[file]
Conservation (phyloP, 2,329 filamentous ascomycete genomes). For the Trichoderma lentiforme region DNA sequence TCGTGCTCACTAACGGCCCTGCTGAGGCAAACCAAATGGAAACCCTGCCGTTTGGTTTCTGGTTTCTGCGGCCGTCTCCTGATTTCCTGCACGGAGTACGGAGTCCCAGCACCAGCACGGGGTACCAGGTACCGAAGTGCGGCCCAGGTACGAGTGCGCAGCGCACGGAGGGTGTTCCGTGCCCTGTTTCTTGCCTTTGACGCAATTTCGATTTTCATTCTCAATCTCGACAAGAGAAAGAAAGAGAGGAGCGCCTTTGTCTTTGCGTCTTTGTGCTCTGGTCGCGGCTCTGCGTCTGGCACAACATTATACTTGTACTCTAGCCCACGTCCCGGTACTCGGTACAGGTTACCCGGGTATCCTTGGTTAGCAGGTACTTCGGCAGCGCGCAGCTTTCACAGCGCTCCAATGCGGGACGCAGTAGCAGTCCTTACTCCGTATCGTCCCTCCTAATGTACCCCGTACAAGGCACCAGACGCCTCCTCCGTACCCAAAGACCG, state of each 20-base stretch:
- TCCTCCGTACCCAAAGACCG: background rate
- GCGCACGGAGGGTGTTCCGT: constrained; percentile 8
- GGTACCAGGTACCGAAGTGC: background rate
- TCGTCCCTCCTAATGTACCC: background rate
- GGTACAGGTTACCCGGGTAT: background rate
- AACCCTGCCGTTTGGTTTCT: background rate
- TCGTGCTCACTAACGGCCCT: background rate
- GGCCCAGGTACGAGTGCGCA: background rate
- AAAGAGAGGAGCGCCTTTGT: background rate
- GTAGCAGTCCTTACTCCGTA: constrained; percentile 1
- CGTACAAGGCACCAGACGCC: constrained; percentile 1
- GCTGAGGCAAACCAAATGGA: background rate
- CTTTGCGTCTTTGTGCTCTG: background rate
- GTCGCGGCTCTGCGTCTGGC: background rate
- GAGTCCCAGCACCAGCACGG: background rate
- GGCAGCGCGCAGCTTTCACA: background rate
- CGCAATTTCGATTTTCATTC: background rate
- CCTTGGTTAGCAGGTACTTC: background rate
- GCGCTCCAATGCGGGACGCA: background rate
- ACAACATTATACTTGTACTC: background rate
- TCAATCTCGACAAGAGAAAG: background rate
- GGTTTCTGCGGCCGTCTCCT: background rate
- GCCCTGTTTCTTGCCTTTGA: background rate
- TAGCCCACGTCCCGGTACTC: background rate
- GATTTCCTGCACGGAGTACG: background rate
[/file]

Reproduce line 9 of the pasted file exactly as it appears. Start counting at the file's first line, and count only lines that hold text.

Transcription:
- GGCCCAGGTACGAGTGCGCA: background rate